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Flight Movie Review

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It's impossible not to notice regarding this year's 50th anniversary New York Film Festival 2012, that no less than two coincidences are readily apparent. The first and far less surprising, is the book-ending of the Festival with two Hollywood movies - 20th Century Fox's Opening Night feature, Life Of Pi. And the Closing Night selection from Paramount Studios, Flight.

But a more curious circumstance, is that the Festival would seem to be aiming for an entrance and exit more in the nature of a bang rather than a whimper, with both movies involving catastrophic accidents. In the case of Life Of Pi, a shipwreck at sea, and with Flight a plane crash. And by extension, a traumatic experience exploding as well, so to speak, the existential universe of each protagonist respectively.

Photo: Wikimedia Commons

With my critique of Life Of Pi posted previously, the focus here is on Flight. Directed by Robert Zemeckis, Flight is a combo disaster movie and moral drama delving into the ensuing fate of Captain Whip Whitaker (Denzel Washington), following the crash of a passenger jet he was piloting. Navigating the plane to a relatively secure crash landing because it resulted in few fatalities, Whitaker is hailed as a hero who saved lives.

Hero Becomes Demon

But when a blood test during his hospitalization for minor injuries reveals alcohol and cocaine in the functioning addict's system, a major shift results in possible charges of manslaughter for those who did perish. Even though a malfunctioning plane compounded by bad weather had been ascertained.

At the same time, the brash and chronically boozed up Whip is hard pressed to find anyone to help in his defense. Beyond the airline company attempting to dodge passenger litigation by any means, and the pilots union intent on clearing him of charges no matter what, with the help of a scheming hired gun (Don Cheadle).

Which is unfortunately the second Hollywood movie within weeks following Won't Back Down, portraying unions as lacking moral fiber and standing up for members over any principles. Which is more than a bit strange, considering the scorn perpetually heaped upon Hollywood by the right wing for being too liberal. Though financial disputes with their own film unions and the tendency to migrate to nonunion states to make their movies instead, may be at work in that regard here.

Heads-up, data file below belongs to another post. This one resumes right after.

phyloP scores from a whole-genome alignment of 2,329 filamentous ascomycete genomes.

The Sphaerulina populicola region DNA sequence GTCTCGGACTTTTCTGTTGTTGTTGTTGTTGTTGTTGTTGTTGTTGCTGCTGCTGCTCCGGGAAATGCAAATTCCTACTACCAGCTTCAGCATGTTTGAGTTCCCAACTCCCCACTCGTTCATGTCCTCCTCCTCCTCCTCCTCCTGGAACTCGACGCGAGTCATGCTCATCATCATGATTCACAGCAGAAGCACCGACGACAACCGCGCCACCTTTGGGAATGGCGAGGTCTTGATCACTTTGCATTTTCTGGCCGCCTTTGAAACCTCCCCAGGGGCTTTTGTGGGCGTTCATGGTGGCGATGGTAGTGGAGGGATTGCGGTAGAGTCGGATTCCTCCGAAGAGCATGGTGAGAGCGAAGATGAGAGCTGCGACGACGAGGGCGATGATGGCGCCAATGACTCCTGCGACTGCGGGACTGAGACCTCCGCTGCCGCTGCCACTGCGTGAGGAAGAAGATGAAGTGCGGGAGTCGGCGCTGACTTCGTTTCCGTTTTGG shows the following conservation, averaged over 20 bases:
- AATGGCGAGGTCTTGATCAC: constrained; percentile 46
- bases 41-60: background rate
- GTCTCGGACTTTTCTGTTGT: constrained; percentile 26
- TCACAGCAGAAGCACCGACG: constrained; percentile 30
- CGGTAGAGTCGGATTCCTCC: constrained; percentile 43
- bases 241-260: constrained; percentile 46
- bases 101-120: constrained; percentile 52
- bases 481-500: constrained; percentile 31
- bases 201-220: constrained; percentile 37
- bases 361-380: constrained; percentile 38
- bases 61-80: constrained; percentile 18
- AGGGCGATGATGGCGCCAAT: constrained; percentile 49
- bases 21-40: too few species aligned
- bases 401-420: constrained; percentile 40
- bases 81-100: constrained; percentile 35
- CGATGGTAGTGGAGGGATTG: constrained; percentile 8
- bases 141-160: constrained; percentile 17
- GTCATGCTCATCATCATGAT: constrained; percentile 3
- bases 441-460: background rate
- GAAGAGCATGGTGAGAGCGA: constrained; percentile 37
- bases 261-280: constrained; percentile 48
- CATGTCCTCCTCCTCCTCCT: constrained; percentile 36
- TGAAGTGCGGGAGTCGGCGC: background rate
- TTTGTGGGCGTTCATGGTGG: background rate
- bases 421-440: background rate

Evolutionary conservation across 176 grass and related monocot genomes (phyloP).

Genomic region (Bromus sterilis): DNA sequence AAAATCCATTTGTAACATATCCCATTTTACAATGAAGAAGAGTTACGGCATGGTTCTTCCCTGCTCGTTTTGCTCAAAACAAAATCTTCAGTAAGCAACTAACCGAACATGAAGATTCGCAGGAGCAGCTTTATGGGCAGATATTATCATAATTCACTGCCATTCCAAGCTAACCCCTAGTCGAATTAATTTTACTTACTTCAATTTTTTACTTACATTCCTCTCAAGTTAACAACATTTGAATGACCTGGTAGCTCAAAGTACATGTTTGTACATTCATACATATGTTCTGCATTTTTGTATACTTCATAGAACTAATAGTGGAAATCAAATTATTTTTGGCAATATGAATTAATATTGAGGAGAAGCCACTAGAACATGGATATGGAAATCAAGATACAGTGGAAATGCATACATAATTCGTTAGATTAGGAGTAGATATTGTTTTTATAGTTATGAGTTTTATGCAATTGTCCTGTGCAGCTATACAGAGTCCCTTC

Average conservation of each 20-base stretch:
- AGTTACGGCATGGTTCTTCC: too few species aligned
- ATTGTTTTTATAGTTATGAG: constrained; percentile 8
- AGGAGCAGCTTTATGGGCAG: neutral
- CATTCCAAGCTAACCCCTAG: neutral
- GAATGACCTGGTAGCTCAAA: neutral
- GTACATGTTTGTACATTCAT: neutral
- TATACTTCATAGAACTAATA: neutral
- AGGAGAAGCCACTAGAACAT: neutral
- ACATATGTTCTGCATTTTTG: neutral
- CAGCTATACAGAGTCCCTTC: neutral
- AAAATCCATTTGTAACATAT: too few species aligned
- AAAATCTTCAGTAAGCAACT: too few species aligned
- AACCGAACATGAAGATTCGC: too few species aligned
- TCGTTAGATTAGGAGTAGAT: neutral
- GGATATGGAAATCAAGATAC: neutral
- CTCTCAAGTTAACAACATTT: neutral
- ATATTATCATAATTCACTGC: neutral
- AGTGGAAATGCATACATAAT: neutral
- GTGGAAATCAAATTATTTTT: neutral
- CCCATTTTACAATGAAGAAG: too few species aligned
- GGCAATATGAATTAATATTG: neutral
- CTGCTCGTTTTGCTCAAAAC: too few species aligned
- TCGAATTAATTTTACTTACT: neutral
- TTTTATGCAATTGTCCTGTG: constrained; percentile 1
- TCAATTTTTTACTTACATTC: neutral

But getting back to the issues of culpability that linger within a narrative that too readily ties up multiple loose ends, and without giving too much away, Whip's ultimate moral choices address his personal problems, though seemingly giving the plane manufacturer at fault a pass.

Along with an admonishing Christian fundamentalist co-pilot Evans (Brian Geraghty) who nearly condemns Whip to eternal damnation after the fact for always having been at the controls of the plane chronically drunk (while also seeming to have somewhat of a hand in helping rehabilitate the miscreant by pressuring Whip into praying with him).

Silence Was A Missed Opportunity

Though the reality that Evans and the other sympathetically depicted crew were aware that Whip was always at the helm of those planes under the influence which put passengers in grave danger, and said nothing but faced no consequences themselves, stands out as quite a narrative omission.

Questionable plot details aside, the crash sequences in Flight are nothing less than visually and viscerally electrifying. Along with Denzel's complex portrayal of a man caught up in a complicated moral quandary, that is simultaneously dramatically explosive and nuanced.

Paramount Pictures
Rated R
2 1/2 stars

Flight is the Closing Night Feature this year for both the NY Film Festival and the Philadelphia Film Festival. More information about those film festivals is online respectively at:



To see the trailer of Flight:

Prairie Miller is a NY multimedia journalist online, in print and on radio, and on WBAI/Pacifica National Radio Network's Arts Express. Read more reviews by Prairie Miller. Contact Prairie through NewsBlaze. Read more stories by Prairie Miller.

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